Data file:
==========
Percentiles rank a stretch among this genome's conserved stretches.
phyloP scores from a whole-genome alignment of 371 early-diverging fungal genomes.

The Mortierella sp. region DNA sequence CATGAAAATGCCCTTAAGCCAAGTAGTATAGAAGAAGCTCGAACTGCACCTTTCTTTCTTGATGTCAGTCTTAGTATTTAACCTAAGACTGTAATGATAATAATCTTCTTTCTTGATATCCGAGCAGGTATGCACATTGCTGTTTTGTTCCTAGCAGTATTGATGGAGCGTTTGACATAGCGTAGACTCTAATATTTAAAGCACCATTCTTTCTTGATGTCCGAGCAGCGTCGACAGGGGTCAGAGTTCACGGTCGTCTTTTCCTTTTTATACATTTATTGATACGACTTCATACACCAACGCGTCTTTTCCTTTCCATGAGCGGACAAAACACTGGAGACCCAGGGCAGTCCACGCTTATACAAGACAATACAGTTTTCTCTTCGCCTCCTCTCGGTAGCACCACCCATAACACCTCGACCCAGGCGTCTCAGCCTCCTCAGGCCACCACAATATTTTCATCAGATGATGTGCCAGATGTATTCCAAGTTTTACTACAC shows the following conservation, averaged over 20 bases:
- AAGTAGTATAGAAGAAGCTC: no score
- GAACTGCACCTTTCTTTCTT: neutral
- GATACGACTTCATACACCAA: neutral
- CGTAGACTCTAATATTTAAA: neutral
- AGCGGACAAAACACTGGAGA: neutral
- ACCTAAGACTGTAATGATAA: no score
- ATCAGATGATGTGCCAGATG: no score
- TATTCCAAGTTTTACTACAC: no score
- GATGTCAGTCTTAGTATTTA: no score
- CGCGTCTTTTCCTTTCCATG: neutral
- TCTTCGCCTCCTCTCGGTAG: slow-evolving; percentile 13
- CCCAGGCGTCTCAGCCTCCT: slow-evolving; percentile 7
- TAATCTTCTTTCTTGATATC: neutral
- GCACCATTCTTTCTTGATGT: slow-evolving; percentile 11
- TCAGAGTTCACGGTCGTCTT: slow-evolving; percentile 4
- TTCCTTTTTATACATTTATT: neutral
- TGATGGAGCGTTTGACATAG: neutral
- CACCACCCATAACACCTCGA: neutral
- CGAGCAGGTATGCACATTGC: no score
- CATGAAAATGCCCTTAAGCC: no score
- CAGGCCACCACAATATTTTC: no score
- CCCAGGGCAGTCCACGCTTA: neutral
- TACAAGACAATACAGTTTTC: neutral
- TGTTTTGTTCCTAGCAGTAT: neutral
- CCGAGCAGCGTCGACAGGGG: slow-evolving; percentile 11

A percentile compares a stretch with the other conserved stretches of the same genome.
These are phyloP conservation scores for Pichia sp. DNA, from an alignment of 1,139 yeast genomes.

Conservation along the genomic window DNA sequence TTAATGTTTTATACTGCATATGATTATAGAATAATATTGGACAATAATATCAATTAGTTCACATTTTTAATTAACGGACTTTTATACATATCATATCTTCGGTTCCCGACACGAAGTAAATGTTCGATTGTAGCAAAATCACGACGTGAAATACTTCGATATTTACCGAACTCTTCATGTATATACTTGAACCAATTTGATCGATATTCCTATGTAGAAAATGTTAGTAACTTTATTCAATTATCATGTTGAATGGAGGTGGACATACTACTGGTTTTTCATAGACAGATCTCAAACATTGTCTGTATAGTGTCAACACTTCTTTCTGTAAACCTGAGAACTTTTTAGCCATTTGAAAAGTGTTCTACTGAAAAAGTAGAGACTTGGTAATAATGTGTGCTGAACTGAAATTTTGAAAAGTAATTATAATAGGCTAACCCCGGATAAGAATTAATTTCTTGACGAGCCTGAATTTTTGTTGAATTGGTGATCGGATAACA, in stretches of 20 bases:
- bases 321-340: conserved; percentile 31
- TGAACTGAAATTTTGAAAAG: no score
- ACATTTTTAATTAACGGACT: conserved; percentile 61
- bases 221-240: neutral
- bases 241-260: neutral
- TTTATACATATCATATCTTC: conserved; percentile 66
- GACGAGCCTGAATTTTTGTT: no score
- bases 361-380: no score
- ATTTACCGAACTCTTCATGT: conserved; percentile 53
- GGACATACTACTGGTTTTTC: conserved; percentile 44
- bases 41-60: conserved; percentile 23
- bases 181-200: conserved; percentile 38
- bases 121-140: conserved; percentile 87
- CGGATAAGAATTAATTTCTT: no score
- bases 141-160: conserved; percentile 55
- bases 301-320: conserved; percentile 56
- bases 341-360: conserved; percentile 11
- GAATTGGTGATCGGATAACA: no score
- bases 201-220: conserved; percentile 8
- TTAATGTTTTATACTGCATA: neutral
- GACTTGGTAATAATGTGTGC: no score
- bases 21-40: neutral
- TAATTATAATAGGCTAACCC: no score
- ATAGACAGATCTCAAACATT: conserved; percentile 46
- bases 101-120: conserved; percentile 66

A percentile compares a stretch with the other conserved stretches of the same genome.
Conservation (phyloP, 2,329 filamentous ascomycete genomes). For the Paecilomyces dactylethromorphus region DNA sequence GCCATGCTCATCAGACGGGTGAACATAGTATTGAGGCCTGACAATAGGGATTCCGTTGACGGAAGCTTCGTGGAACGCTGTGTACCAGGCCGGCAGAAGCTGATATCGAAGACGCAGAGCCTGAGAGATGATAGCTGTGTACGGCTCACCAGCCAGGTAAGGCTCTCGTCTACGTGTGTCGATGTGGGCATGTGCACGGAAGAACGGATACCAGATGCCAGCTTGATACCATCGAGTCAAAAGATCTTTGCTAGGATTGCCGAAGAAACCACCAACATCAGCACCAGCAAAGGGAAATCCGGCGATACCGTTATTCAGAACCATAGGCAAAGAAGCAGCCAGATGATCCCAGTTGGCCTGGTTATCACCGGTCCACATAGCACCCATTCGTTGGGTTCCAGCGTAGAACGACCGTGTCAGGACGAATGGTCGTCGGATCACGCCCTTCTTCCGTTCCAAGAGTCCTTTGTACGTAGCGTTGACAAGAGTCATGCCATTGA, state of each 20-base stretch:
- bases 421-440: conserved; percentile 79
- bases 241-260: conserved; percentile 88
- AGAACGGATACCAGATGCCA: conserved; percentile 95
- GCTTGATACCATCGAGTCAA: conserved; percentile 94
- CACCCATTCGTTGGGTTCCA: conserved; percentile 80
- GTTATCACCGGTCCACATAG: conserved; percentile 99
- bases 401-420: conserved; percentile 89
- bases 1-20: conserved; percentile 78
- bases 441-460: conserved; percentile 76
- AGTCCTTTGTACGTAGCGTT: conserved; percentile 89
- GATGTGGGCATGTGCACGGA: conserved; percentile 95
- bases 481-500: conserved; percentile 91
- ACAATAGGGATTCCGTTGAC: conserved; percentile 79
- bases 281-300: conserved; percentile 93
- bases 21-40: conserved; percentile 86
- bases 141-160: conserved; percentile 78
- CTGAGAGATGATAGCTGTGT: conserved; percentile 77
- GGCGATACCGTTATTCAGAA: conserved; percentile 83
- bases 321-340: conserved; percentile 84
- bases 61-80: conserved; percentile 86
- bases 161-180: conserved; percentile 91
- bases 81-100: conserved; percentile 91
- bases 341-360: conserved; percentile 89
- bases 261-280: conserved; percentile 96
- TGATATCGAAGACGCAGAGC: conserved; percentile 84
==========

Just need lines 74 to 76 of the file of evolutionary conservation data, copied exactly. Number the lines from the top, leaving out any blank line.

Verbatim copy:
- bases 141-160: conserved; percentile 78
- CTGAGAGATGATAGCTGTGT: conserved; percentile 77
- GGCGATACCGTTATTCAGAA: conserved; percentile 83